Next is an animal tale with a slightly different twist on the traditional Nativity story: Bartholomew's Blessing by Stephanie S. Tolan. When Bartholomew the mouse awakens one night to much commotion, an angel informs him that the Prince of Peace has been born and is about to bless the animals. Feeling small and unworthy, Bartholomew struggles to reach the stable, bearing three special gifts: barley, a golden stone and an icicle. An icy cold stream nearly stops him, but he perseveres and is rewarded with a smile from the newborn child. While this is obviously a religious story, the name Jesus is never mentioned he's simply called the "Prince." Margie Moore's illustrations give readers a look at Bethlehem from a mouse's perspective and help to make this book a charming holiday read-aloud.

Going from sacred to secular, adult best-selling author James Patterson has written SantaKid. Young Chrissie, the narrator, lives at the North Pole, the daughter of S. and Mrs. Claus. Her world glistens, thanks to the stellar digital artwork of Michael Garland. She rollicks with the reindeer and frolics with the elves. All is well until the evil Warrie Ransom flies in and announces that his company, Exmass Express, is going to buy Christmas. Everything changes, and now the elves have to make weird toys and duds designed to fall apart on the 315th day of each year. Of course, it's up to young Chrissie to save the day, so she dons a red suit and delivers presents herself. She even makes a delivery to Warrie Ransom's house, melting his heart in the process. Christmas is saved, thanks to SantaKid. Children will eat up the nail-biting drama, and all will enjoy Garland's luminous illustrations.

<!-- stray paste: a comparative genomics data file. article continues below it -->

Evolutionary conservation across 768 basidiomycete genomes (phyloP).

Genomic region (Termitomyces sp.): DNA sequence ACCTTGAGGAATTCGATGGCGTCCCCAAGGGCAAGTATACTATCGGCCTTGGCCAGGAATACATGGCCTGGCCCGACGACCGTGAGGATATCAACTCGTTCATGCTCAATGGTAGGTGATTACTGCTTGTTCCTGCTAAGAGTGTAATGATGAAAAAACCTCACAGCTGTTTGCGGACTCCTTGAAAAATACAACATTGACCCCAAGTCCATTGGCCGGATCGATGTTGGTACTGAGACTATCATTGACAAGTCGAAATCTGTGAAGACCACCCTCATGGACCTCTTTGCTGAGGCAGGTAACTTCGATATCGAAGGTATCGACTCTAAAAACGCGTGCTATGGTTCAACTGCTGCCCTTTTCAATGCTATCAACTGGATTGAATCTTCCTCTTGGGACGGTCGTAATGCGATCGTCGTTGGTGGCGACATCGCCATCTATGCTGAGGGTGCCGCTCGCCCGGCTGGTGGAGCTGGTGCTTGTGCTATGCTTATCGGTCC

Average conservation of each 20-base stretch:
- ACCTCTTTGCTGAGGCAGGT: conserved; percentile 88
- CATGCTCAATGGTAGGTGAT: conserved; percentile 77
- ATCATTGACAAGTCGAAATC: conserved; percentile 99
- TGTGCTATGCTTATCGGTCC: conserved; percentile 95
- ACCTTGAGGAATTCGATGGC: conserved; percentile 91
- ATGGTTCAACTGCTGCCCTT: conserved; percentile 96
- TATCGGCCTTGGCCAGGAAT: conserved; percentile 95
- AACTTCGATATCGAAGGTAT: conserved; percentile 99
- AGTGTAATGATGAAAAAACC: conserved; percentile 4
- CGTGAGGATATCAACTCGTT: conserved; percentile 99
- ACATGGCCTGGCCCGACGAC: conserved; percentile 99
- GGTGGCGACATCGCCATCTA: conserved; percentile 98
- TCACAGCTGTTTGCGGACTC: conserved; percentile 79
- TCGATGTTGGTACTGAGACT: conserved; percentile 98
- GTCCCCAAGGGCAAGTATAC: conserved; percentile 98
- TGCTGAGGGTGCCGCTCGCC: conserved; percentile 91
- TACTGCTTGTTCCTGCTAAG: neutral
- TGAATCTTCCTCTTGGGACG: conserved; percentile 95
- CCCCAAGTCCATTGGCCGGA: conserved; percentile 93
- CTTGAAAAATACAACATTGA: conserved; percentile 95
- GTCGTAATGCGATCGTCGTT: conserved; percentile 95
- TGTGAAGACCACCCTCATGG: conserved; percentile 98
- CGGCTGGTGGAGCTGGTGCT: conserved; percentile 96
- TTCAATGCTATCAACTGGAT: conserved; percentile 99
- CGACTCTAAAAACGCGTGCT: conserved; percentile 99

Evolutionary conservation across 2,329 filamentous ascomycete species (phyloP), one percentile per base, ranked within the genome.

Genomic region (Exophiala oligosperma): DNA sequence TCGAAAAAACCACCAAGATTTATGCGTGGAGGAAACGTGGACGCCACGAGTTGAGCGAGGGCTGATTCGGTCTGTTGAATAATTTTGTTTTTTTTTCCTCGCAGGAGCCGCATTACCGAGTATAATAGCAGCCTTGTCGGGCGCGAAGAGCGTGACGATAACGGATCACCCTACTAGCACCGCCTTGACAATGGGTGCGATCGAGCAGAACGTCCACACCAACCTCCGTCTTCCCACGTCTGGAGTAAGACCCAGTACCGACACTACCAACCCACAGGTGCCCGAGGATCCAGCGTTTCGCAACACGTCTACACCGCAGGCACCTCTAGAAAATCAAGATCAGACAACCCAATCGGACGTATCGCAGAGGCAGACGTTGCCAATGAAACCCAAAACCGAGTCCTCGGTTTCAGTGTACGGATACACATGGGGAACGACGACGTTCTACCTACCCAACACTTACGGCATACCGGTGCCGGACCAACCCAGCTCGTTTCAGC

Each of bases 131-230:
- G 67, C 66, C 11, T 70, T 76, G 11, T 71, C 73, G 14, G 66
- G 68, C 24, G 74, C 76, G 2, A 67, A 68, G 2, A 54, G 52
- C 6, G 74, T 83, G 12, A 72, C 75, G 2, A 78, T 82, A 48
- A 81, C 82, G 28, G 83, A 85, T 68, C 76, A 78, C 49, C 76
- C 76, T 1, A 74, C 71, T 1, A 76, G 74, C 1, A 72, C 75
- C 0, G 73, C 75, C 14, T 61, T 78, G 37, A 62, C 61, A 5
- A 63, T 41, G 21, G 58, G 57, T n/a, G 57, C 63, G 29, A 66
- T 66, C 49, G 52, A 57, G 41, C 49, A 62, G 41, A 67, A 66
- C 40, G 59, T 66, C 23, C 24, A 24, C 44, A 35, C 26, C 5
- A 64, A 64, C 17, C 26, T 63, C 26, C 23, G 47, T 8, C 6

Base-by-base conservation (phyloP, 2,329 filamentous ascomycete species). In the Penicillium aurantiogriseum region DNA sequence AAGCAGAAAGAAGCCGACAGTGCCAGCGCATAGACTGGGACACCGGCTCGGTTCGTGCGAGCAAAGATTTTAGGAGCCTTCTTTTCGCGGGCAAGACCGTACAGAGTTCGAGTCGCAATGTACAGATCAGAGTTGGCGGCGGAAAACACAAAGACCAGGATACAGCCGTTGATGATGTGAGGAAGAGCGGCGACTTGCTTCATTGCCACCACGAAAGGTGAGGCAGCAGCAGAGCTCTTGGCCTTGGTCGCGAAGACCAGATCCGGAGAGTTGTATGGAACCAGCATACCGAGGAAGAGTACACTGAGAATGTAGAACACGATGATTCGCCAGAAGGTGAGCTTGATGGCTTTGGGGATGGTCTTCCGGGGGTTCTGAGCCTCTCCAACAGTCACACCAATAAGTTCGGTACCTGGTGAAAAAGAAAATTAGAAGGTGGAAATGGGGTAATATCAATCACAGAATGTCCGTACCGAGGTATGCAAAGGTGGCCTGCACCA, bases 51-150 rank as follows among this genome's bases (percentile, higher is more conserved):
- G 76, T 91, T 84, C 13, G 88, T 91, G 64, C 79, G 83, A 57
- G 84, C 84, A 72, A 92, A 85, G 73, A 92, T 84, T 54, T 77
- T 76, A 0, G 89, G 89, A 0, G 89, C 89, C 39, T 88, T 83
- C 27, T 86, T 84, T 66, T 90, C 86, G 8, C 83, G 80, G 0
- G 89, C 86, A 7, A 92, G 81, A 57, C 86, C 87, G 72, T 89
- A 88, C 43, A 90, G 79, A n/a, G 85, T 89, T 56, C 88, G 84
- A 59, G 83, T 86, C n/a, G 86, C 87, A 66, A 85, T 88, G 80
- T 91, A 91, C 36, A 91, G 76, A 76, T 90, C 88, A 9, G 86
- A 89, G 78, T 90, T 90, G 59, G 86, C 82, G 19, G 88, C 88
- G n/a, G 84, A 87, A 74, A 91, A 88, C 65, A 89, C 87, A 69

Do your kids ask those pesky questions about Santa, such as how he manages to deliver all of those toys? Just hand them Alan Snow's How Santa Really Works, similar in style to his previous books, How Dogs Really Work and The Truth About Cats. Snow launches into his trademark style of detailed diagrams showing everything from the North Pole underground toy factory to the workings of the Christmas College for Elves. Who knew, for instance, that there's a Christmas Intelligence Agency (CIA) to determine who's been good and bad? This is a fun and funny book for Christmas-lovers of all ages. 

So, do I believe? Of course! Just as I wrote these last words, I looked out my window, and staring at me was a young deer, no doubt a reindeer gearing up for the season, or perhaps a CIA operative!

Alice Cary writes from Groton, Massachusetts.


comments powered by Disqus